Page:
Chapel Hill, N.C.—This morning Chapel Hill turned cold. My mom is sending my winter coat; until then, I'm layering sweatshirts for the five-minute bike ride to campus from my little house. This is my first semester not in the dorms, and I'm far enough away that I can no longer let my fear of hitting pedestrians stop me from riding a bike. I haven't run down any yet, but there have been some close calls.
Mondays are rough because the weekend is never as productive as it was supposed to be. Especially when you're a senior writing a history thesis—in my case on the political activism of poets Allen Ginsberg and Robert Lowell. My only classes today are International Relations in World Politics—which is required for my other major, in political science—and then the co-requisite section with a graduate student. The lecture is in a hall with 225 of my fellow Tar Heels, making it the only class I can get away with skipping. But for the most part, I go: Professor Oatley is engaging and funny—you get the feeling that he's telling it to you straight. Lecture courses have a bad reputation, especially among proponents of small liberal arts schools, but I've had some excellent lecture classes during my time at UNC. There's something satisfying about just learning for an hour, three days a week: It's like storytelling that makes you smarter. Even if the story is about free-trade agreements and the global economy.
Between classes, life revolves around the Pit: a large cement depression bordered by the dining hall, student union, undergraduate library, and bookstore. The moniker is apt, but it doesn't convey the energy that's there at midday: a capella groups beat-boxing, step shows by the black fraternities, never-ending "awareness weeks," and a ring of tables with student groups looking for new members. When you want to find people you know, just stand in the Pit for 30 seconds. The space inspires a certain state-school pride in me: We don't need a Yard—we'll take our cement and two trees.
But I won't wax nostalgic just yet, even though it becomes more tempting with every day pulling me closer to the post-college unknown. Fewer faces are familiar to me this year, as the class ahead has graduated and the class behind is mostly studying abroad. The ones I do recognize ask me questions I can't answer, namely, "What are you doing next year?" It's November and I'm a liberal arts student, so this question is unfair. No, I'm not going to law school. No, I'm not interviewing for jobs yet. I give vague answers about heading to either New York or South America. My acquaintances think I'm being evasive, but that's all I've got at this point.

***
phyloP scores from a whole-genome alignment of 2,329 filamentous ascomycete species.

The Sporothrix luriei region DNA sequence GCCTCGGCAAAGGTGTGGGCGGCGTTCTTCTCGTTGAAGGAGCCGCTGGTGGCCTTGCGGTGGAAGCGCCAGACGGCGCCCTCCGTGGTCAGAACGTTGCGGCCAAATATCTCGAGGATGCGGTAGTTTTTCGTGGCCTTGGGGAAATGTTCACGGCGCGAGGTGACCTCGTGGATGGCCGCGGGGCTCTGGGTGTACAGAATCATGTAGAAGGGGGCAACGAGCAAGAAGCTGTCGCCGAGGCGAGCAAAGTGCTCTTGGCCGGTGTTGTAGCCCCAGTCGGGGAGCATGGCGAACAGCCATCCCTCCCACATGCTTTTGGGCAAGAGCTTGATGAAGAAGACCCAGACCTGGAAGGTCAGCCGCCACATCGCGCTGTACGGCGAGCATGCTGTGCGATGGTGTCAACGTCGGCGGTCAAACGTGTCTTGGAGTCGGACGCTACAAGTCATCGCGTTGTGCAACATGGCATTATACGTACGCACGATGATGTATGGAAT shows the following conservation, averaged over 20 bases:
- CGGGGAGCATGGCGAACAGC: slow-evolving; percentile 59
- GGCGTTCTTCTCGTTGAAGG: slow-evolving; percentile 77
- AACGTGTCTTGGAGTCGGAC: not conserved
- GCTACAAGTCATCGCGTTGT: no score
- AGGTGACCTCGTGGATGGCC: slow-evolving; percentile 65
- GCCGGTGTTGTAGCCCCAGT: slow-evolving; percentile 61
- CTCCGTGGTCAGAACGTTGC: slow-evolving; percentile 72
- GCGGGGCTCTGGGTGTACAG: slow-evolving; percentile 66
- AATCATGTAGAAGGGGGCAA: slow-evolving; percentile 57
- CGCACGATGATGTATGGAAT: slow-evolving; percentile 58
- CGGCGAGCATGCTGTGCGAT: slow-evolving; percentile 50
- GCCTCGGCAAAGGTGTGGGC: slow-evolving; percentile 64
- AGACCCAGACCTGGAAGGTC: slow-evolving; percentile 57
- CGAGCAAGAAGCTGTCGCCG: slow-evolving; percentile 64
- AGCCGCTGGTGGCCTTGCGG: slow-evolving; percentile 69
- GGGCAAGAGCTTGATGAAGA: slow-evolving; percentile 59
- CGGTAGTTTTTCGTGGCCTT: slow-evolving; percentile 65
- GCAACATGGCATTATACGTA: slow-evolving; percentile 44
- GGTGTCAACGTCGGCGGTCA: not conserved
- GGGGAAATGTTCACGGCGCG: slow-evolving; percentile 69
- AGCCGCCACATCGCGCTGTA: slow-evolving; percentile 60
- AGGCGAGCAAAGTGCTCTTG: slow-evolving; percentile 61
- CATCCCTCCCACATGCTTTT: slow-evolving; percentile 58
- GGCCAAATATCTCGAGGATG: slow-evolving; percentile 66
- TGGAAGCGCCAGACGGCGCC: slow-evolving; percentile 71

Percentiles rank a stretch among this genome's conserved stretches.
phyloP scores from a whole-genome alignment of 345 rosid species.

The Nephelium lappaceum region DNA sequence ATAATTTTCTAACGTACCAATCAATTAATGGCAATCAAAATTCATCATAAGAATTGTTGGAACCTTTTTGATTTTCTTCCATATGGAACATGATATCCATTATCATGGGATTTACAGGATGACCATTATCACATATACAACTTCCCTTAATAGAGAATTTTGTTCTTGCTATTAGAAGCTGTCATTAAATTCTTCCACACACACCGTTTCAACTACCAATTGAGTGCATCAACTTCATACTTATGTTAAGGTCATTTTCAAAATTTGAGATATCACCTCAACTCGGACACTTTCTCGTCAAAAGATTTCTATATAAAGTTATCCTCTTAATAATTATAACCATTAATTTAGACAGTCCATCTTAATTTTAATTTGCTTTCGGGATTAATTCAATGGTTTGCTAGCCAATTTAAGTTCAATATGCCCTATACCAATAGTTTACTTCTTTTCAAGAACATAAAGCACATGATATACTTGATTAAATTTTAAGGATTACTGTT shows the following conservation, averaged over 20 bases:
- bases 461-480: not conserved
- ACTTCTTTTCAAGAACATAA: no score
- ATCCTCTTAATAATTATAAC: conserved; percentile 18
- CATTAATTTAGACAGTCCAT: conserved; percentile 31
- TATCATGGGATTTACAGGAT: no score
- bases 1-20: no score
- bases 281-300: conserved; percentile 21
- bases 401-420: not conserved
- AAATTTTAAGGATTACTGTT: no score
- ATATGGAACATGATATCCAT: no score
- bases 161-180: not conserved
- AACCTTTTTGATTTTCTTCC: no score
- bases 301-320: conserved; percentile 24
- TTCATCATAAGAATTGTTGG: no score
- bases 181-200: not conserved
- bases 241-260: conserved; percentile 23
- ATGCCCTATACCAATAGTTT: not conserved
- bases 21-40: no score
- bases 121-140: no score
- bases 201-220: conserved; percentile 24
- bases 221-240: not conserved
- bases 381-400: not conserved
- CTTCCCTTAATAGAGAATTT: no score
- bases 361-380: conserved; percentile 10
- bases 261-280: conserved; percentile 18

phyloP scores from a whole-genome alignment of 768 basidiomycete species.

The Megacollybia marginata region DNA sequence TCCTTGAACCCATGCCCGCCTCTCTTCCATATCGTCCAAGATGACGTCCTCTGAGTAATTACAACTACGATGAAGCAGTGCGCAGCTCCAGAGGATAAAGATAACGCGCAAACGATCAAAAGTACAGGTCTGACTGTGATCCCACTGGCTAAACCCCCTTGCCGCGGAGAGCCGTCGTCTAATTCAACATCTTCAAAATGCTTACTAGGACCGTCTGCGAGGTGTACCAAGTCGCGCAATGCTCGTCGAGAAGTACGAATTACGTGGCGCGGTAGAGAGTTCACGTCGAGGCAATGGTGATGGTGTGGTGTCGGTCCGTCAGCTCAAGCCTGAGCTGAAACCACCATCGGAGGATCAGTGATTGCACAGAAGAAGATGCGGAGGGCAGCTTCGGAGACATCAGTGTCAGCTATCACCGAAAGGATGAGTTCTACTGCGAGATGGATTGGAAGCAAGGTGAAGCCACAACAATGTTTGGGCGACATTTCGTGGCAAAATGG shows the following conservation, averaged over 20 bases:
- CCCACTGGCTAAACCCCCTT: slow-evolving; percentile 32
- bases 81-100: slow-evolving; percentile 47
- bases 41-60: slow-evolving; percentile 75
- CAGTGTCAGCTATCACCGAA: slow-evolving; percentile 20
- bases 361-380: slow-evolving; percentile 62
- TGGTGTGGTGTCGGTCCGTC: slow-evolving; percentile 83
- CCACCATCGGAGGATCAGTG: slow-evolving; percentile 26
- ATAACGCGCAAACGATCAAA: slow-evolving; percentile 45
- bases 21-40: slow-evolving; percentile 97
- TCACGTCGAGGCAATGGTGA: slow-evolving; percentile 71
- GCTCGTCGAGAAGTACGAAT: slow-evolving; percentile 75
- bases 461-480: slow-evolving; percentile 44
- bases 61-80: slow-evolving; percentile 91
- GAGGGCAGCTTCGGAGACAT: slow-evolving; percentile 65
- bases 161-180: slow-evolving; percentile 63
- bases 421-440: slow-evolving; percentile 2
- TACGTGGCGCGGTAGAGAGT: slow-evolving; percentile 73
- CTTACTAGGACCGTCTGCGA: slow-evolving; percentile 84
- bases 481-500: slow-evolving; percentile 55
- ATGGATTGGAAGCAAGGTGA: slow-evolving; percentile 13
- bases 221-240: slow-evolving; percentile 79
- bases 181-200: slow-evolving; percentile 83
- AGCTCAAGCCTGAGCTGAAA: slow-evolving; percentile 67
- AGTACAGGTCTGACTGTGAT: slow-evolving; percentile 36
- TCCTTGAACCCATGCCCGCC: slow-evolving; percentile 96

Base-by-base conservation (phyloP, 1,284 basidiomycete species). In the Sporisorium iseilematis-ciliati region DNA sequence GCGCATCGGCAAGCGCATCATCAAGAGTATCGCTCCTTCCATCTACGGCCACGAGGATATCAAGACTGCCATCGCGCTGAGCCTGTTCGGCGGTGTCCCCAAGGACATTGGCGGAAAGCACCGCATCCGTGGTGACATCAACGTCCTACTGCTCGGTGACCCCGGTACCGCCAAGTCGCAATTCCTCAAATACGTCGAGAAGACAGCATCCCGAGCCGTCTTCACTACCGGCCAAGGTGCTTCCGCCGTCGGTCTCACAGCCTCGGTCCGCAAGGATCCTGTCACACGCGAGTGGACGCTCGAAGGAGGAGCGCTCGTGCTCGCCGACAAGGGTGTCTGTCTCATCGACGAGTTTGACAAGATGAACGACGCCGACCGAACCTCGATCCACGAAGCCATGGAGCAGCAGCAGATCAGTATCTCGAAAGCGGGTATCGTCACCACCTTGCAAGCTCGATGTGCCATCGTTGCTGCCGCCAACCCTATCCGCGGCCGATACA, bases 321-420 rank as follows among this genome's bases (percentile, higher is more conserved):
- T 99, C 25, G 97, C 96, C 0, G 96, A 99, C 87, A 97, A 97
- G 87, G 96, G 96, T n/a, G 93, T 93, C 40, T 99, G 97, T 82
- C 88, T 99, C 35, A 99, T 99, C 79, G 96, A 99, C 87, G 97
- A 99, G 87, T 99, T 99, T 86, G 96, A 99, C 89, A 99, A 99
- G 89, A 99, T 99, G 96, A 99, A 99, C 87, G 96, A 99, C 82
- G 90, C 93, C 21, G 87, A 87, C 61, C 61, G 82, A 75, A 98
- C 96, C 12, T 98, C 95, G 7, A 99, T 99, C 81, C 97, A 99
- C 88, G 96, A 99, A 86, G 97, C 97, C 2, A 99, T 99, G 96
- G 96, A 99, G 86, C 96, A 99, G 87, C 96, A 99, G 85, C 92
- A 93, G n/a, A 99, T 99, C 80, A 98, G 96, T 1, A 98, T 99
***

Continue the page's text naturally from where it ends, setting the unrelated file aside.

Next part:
Other seniors have started figuring things out, which only increases my anxiety. A lot of my business-minded friends have gotten jobs in New York working as investment bankers. I made it my mission during my sophomore and junior years to talk friends out of being business majors, out of concern for their souls. Most of them ignored me. Three years later, their souls are intact and they have actual jobs. I still prefer my shifty schemes to the idea of working for an investment firm, but these future executives will probably make more money next year than I'll be making when I'm 40.
I do some work in the library as the sun drops behind the brick classroom buildings, then I have a meeting with the Student Advisory Committee to the Chancellor. We meet with Chancellor Moeser once a month to bring him student concerns: frustrations about class registration, poor lighting in the far reaches of campus, and the proposed inclusion of "gender identity" in the school's nondiscrimination policy (which would require measures such as unisex bathrooms that could be used by transsexuals and others who don't identify as either male or female). In turn, he explains the administration's position on tuition increases, athletics fees, and labor regulations for housekeepers—all controversial topics recently. Today's meeting is just students, formulating stances and proposals for when we meet with the chancellor again. I promise to do some research on how the university determines the number of course sections to be offered in a given semester. Then I head back to the library to do some reading on Robert Lowell so I can show my thesis adviser that I am making some small progress. When I bike home at 1 a.m., the streets are empty and my roommate Katy has been asleep for hours.
Laurel Wamsley, a former Slate intern, is a writer living in Washington, D.C.